If Traditional Media Is Dead, Now What?

newspaper_stress1It’s happened again.  Another failed attempt to reformulate a dysfunctional communication model has been rejected by readers, commuters and, well, basically everyone on the planet.

Back in January, I found an interesting fact on journalism.org that illustrated dramatic declines in readership of traditional newspapers, magazines, as well as viewers and listeners of Television and Radio.

My answer for the declines in readership, viewers, and listeners: Blogs, baby. Blogs! (of course I went into more detail than that…)

But one story eeked out a glimmer of hope for this “old fart.” It was The Printed Blog.

On January 27th Joshua Karp (Twitter: @theprintedblog) launched a twice-daily free PRINT newspaper in Chicago, San Francisco, and New York City. The content he published was solely from BLOG content!

This was a venture that I’d invested a tentative faith into – something that just might start the traditional media ship to turn… nope.

On July 7th, Mr. Karp published a letter on The Printed Blog stating,

Despite a significant personal investment on my part, and the additional support of six or seven credit cards, we were unable to raise the minimum amount of money required to reach the next stage of our development. This was a difficult decision for us, but the financial reality of the situation demanded that we suspend further publication immediately, and indefinitely.

Read the full post here.

… AND ALL IN SIX MONTHS? Wow AND Ouch…

What went wrong? Were there ever benefits to having blog content republished in print in the first place?  With the ease of access to social media channels, via G3 networks and wireless expansion, did Mr. Karp continue to move forward with his model? Or was his grip to traditional print simply a mistake?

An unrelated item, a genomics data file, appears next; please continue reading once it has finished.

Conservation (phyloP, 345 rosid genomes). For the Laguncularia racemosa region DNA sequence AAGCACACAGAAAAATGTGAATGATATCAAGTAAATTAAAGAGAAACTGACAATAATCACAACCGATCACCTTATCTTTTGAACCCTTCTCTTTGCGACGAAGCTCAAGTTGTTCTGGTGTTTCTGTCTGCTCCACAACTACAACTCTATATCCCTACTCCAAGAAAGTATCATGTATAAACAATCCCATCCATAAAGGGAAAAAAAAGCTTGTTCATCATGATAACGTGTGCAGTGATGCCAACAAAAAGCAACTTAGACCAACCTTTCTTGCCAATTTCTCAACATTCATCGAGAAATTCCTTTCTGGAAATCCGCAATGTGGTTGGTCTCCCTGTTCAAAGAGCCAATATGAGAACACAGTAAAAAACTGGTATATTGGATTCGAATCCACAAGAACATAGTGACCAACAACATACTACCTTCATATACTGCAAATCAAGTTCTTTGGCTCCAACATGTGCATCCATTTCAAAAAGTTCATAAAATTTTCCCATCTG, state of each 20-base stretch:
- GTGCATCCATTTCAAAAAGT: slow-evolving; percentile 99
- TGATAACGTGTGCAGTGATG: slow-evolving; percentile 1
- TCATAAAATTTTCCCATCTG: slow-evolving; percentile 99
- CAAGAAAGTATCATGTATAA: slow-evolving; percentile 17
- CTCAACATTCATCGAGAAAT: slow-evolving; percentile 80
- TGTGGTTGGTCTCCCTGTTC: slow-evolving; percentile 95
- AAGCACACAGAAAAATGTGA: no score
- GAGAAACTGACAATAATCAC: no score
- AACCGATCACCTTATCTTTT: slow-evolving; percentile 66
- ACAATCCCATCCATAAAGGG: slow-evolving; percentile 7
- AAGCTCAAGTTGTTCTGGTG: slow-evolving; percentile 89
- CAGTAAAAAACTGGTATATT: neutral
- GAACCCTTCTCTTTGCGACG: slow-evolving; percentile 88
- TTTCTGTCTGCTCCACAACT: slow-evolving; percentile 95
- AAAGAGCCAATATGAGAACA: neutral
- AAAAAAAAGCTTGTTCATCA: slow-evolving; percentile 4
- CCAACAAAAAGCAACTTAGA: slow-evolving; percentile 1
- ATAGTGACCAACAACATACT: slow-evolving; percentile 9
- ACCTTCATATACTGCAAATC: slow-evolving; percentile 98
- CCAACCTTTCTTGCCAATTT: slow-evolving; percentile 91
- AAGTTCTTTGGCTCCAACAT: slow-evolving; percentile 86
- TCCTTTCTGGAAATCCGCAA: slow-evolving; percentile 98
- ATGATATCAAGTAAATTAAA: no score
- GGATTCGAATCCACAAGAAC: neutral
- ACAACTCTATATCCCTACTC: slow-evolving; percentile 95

When asked “What would you do different…” by Nicholas Kinports, over at Admaven, Karp’s myopic response summed up his trouble quite clearly.

I would launch exactly the same business, but I would focus like a laser on one neighborhood, … I’d make a local … edition successful, and prove that I could generate revenue to cover my costs. Then, I’d expand, slowly …, until I was putting them under windshield wipers of cars in the Google parking lot.

And the crux to his failed plan…

The only, reluctant tweak to the concept I wish I had included was a social network. … I was wrong. That’s a component that was missing from my plan.

Certainly was…  He didn’t strategically target and plan for exponential growth…   and didn’t plan that his target as well as his source was constantly moving…

But you have to give Karp credit for his attempt to marry traditional media with an ever-changing, ever-expanding monster like blogs and social media.  I’m sure it was something like lassoing a hydra.

What do we take from this?

Can traditional media survive?

I live in a pretty “traditional midwestern city.”  Des Moines, Iowa is feeling the pinch from the online world and making GREAT strides with converting traditional channels to emerging media outlets, but sometimes, I fear, not fast enough.

The news sources I grew up on are dwindling faster than my hair line; and even my parents (in their mid 60’s) have canceled their subscription to our only daily print newspaper in lieu of “newer” media and news-on-demand sources.  I haven’t listened to anything but satellite or streaming radio for over three months.  My kids have NO idea what the nightly news is, nor do they seem to care.  Wikipedia and their MySpace accounts keep them as informed as teen and pre-teenagers need to be (they think).

So where do we go from here? How can traditional media like print newspapers, magazines and radio survive the change?  Do you have a solution?  Should we just watch it die, or is there a light at the end of this tunnel? (don’t go into the light, Carol Ann!)

Food for thought.

Until Next time…

Keep Cooking!
Andrew B. Clark
The Brand Chef

9 Comments
  1. 1. Citizen Journalism and crowd sourced news will continue to grow (see death of MJ, Iran, etc as exmaple)

    2. Traditional media will have to adapt to digital distribution and adhere to the laws of the link economy (http://www.buzzmachine.com/2008/06/18/the-link-economy-v-the-content-economy/)

    3. They NEED to realize that paywalls will make their demise FASTER rather than sustain their current state

    • Great information and links to support!

      Now, I wonder if a plan can be developed (if it already hasn’t, a-hem), and can “we” get the publishers, program directors/managers and news directors on board with it?

      Here’s another question… Do you think it’s generational? Is the old-school, boomer way holding too tight to the reigns to let more progressive TACTICS succeed?!? What do you think is going to happen 5… 10 years from now when said generation is retired?